What to Know Before Flying Between Continents
Gearing up for an international trip is fun–there are tickets to buy, itineraries to plan and some great memories ahead of you. But taking an intercontinental flight requires a bit more prep than other trips.
Here’s what you should know before you go:
Know the Regional Hubs
When I fly to the United States, flights to Los Angeles are often the best way to get to the West Coast, even though the family members I visit are closer to Seattle. LAX is a major hub from which you can get to many other places, and, if I want to break up the trip with a long layover, there are plenty of sights to see when I get there. Los Angeles is also a good jumping-off point for the Pacific–my longest flight yet was LAX to Brisbane, Australia. Though I’m always so excited to go on an intercontinental flight that it would be easy to overlook the bits in between the departure and arrival cities, I find it’s worth spending the extra time when booking to carefully consider the route I’ll fly. If I can, I’ll fly via several regional hubs so that I know if one leg of my flight is delayed I have more chances of catching another plane to my destination.
Know Packing Restrictions
Everybody–except for one gentleman detained in front of me in Seattle who tried to pack fireworks for his fifth grade students–knows that they can’t bring certain items on the plane.
However, with airlines reducing (and often charging for) luggage allowances for checked and cabin baggage, it’s become harder to go with a one-size-fits-all-airlines packing regimen. If you’re flying with different carriers, or from Europe or Asia to the United States, be sure to go over the fine print in each of the airlines’ luggage allowances. For example, flying from the US to Europe last year, I flew one airline from San Francisco to New York, another over to Vienna, and a third airline to my final destination. Even though I’d booked them together, each of these technically had different luggage allowances, so I ended up having to pay excess baggage on one leg of my trip. Often, airline staff will help you waive baggage fees when you’re transferring airlines, but you can’t always count on it.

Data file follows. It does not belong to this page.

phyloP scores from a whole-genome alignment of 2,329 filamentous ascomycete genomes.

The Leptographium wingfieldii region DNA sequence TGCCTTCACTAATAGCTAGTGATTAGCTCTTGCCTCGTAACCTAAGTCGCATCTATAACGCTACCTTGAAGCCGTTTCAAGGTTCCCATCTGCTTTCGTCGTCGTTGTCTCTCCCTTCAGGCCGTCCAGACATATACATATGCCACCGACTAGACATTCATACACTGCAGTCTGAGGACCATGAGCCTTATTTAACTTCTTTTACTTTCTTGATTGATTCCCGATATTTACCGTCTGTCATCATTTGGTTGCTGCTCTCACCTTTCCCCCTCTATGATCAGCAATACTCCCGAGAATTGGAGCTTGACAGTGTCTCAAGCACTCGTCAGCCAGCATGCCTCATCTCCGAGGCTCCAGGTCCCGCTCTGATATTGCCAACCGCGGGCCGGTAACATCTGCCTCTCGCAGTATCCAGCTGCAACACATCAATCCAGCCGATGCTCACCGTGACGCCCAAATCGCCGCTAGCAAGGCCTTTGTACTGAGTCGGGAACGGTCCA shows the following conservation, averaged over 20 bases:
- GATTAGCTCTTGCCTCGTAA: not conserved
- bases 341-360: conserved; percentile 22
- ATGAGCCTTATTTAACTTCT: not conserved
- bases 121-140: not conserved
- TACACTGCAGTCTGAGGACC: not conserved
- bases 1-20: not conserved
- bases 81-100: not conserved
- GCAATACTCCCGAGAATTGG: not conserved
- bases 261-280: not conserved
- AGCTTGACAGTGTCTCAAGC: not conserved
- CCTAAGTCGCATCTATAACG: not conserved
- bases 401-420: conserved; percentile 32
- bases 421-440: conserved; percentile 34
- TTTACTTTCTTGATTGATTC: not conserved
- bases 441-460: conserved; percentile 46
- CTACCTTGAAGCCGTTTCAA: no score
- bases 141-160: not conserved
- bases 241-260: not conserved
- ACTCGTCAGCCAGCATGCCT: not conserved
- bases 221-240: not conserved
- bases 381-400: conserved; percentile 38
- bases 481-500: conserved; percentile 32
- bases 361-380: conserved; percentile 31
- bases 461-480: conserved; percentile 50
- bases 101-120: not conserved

Know Security Rules
Also, if you are flying through large Asian hubs or the United States, remember that your shoes and electronics will be checked carefully, and perhaps even scanned separately. My partner was even asked to remove his socks in Japan once. So, wearing slip-on shoes and carrying laptops at the top of your bag will make you everybody’s favorite traveler in the rush to get through airport security, and make you feel like you have all the time in the world to get to your gate.
New regulations in the United States and on flights going to North America state that there may be additional scanning of smartphones and tablets. This shouldn’t be a big deal when you’re going through security–I remember they used to make me power on my laptop every time too–but it does mean you’ve got to be sure that your phone or tablet still has enough juice to turn on and show the security agents that it’s safe. This should be easily fixed by packing your cables in your carry-on.
Know Your Entry Requirements
When you check in for an intercontinental flight, you’re usually asked to show a valid visa for the destination country. So, of course, you need to get the proper visas well in advance of your trip.
However, if you’re going Stateside or Down Under, you need to know that even people who are eligible to enter the USA and Australia without a visa, such as EU citizens, may be required to preregister online for a travel authorization. Always double check what the requirements are for the passport you hold.
What else do you think you should know before you fly intercontinentally? Chime in on Twitter!